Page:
I’m glad I got to hear the script and screenplay because then I could objectively hear it as the film first.
Subsequently, I went on to read the book and it is more detailed/lengthy.
Usually, in a film format, you can’t really fit everything in but it has been beautifully adapted.
Anuja has been a part of the writing and adapting it.
In fact, there were some scenes which we were trying to do in different locations. We just were not getting it right.
So we cross-checked with her and shot it again and it worked out beautifully.
She has been integral in this whole process.
How much of a cricket fan are you in real life?
I think it’s very difficult to grow up in India or an Indian family without being exposed to cricket.
It’s definitely been a major part of my growing up as I used to play Gully (Street) cricket.
I moved from Kerala to Chennai when I was 7-years-old and the easiest way for me to make new friends was by stepping out and join the kids playing cricket.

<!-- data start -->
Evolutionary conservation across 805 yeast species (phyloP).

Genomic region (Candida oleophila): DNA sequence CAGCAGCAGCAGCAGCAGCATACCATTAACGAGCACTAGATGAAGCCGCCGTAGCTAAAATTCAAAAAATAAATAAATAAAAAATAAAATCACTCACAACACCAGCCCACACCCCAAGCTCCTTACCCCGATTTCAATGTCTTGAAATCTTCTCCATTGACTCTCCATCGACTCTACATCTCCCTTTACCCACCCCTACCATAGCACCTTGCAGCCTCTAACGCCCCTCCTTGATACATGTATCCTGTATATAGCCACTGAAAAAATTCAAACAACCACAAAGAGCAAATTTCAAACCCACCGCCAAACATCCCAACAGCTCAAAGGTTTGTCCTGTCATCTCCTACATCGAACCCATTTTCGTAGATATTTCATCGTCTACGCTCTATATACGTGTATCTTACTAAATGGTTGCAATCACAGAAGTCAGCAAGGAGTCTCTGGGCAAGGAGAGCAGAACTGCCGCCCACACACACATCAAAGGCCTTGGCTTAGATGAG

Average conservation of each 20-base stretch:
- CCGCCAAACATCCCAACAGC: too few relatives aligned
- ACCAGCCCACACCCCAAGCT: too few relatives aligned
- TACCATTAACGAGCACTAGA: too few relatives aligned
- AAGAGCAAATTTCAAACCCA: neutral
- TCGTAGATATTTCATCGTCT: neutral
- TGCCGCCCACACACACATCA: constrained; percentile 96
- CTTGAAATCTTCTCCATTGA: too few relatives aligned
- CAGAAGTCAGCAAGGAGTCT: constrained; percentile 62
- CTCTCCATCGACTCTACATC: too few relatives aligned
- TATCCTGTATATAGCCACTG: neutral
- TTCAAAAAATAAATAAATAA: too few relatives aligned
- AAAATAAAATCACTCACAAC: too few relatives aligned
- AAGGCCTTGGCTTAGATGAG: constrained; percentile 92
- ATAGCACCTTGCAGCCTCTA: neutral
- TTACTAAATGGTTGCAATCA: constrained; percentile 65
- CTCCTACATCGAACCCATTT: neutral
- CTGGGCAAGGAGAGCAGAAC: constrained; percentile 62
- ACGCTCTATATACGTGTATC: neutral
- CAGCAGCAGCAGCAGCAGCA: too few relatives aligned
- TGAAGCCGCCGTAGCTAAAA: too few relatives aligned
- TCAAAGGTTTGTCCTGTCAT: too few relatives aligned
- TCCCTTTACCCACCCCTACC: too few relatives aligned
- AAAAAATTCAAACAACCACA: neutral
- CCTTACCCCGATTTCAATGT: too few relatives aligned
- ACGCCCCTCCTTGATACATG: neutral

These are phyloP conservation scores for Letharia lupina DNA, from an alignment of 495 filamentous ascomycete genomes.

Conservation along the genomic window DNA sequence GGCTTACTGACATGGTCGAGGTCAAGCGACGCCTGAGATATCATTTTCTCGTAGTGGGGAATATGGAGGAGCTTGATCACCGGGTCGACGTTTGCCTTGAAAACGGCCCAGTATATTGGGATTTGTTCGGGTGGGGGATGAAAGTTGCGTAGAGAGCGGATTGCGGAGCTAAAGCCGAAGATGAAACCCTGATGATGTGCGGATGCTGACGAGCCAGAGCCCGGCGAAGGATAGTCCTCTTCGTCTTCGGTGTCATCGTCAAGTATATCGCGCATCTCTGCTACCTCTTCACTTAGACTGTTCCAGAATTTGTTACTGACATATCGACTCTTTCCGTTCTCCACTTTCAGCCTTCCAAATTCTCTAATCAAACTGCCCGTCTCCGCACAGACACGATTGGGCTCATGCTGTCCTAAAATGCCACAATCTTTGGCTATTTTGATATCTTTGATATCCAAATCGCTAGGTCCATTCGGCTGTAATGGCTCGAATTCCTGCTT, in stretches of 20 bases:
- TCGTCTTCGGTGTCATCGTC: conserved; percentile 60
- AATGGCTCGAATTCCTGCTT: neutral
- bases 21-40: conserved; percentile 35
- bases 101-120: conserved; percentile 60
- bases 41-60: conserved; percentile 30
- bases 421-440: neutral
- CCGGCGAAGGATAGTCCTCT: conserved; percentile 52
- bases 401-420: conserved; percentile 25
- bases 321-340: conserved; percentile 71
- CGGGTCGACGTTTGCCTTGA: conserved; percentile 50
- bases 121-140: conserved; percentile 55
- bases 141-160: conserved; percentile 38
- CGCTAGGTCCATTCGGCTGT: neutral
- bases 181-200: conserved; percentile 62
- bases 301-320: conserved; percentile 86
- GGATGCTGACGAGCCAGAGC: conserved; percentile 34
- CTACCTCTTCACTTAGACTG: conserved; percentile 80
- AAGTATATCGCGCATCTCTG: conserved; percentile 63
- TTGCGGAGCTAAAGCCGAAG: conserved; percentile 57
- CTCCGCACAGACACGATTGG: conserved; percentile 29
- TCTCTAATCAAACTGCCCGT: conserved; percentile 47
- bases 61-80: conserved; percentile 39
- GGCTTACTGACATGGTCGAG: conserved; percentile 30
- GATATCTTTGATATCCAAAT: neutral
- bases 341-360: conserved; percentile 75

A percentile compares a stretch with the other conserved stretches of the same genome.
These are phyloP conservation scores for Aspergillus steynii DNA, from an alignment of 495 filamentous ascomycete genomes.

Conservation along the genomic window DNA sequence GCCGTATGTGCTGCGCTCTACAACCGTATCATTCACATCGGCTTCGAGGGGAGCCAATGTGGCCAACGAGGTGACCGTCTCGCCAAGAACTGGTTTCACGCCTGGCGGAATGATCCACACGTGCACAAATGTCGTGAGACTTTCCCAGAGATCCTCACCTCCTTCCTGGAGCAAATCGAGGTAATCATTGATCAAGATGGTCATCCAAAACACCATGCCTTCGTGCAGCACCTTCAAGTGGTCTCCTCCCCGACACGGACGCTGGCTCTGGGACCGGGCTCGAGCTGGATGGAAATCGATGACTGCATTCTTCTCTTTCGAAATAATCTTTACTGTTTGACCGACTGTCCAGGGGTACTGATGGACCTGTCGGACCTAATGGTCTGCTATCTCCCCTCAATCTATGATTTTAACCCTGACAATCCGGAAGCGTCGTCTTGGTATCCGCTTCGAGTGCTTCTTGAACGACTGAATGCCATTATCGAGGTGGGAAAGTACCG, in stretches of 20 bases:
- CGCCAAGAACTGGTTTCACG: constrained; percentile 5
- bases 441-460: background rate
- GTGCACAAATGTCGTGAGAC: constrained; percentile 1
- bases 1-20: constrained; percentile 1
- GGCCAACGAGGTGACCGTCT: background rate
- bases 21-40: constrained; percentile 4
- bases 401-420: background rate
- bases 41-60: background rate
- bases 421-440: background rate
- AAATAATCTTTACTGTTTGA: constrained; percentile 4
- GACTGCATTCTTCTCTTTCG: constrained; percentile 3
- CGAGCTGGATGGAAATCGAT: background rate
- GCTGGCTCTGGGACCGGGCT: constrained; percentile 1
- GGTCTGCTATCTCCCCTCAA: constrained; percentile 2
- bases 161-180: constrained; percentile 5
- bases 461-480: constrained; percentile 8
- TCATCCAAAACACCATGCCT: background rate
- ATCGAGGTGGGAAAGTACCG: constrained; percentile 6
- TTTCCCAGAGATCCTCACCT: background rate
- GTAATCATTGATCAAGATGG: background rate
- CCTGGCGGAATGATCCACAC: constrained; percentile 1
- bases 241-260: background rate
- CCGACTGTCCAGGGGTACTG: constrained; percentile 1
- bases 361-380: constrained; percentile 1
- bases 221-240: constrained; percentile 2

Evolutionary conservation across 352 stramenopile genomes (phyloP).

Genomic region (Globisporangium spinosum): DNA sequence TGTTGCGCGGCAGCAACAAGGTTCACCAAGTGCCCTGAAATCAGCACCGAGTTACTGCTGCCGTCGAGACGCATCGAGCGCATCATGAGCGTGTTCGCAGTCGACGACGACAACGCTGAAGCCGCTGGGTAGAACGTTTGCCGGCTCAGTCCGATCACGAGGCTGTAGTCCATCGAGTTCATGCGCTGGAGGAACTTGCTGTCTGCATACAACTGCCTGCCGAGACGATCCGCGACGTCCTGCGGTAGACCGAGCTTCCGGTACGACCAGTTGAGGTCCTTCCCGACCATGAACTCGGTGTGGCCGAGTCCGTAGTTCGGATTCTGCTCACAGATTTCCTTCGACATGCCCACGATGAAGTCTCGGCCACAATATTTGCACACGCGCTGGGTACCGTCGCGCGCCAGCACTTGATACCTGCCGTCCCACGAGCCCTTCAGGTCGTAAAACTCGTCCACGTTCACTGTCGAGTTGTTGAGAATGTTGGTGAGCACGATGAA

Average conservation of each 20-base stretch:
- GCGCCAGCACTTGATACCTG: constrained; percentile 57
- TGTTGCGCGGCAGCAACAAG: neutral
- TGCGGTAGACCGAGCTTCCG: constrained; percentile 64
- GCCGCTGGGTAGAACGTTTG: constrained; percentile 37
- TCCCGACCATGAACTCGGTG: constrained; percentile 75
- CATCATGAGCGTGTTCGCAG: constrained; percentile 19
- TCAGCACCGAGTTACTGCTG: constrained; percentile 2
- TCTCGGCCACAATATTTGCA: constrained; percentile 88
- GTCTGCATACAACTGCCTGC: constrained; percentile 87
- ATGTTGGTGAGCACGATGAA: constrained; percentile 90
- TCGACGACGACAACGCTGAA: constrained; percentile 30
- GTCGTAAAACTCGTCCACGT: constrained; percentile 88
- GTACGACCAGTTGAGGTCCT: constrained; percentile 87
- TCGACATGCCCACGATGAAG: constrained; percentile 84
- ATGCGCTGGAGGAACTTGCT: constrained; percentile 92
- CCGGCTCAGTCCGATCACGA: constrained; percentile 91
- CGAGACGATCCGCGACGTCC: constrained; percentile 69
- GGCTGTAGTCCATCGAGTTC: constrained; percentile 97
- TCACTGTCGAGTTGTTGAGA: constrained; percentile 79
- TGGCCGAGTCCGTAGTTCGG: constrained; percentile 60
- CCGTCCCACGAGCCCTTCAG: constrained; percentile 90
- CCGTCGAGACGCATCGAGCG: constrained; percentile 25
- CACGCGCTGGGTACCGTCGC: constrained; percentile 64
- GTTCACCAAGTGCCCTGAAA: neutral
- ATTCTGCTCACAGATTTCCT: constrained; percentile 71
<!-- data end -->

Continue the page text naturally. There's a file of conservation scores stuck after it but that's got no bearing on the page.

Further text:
I went to college in America where kids from all over the globe (from Pakistan, Sri Lanka, Bangladesh, etc) were so into cricket thus we would play every Sunday.
It was quite unifying.
You play Nikhil Khoda – the captain of India’s cricket team. What was your main reference point as an actor?
For the most part, (even in Anuja’s writing), you can see influences/glimpses of our prolific captains.
There are traces of Virat Kohli and Dhoni… All of these men whom I look up to and a huge fan of.
There are small reference points like my jersey number 7 and look is loosely based around Virat.
It wasn’t conscious, but the makers had certain influences with the way they were planning my character.
So, I happily went along with it. These were just a few easter eggs planted along the way.
Though your character is quite sceptical of luck, how superstitious are you? Do you believe in luck?
Not really. In fact, that was one of the main reasons why I could relate to Nikhil and what he believes in.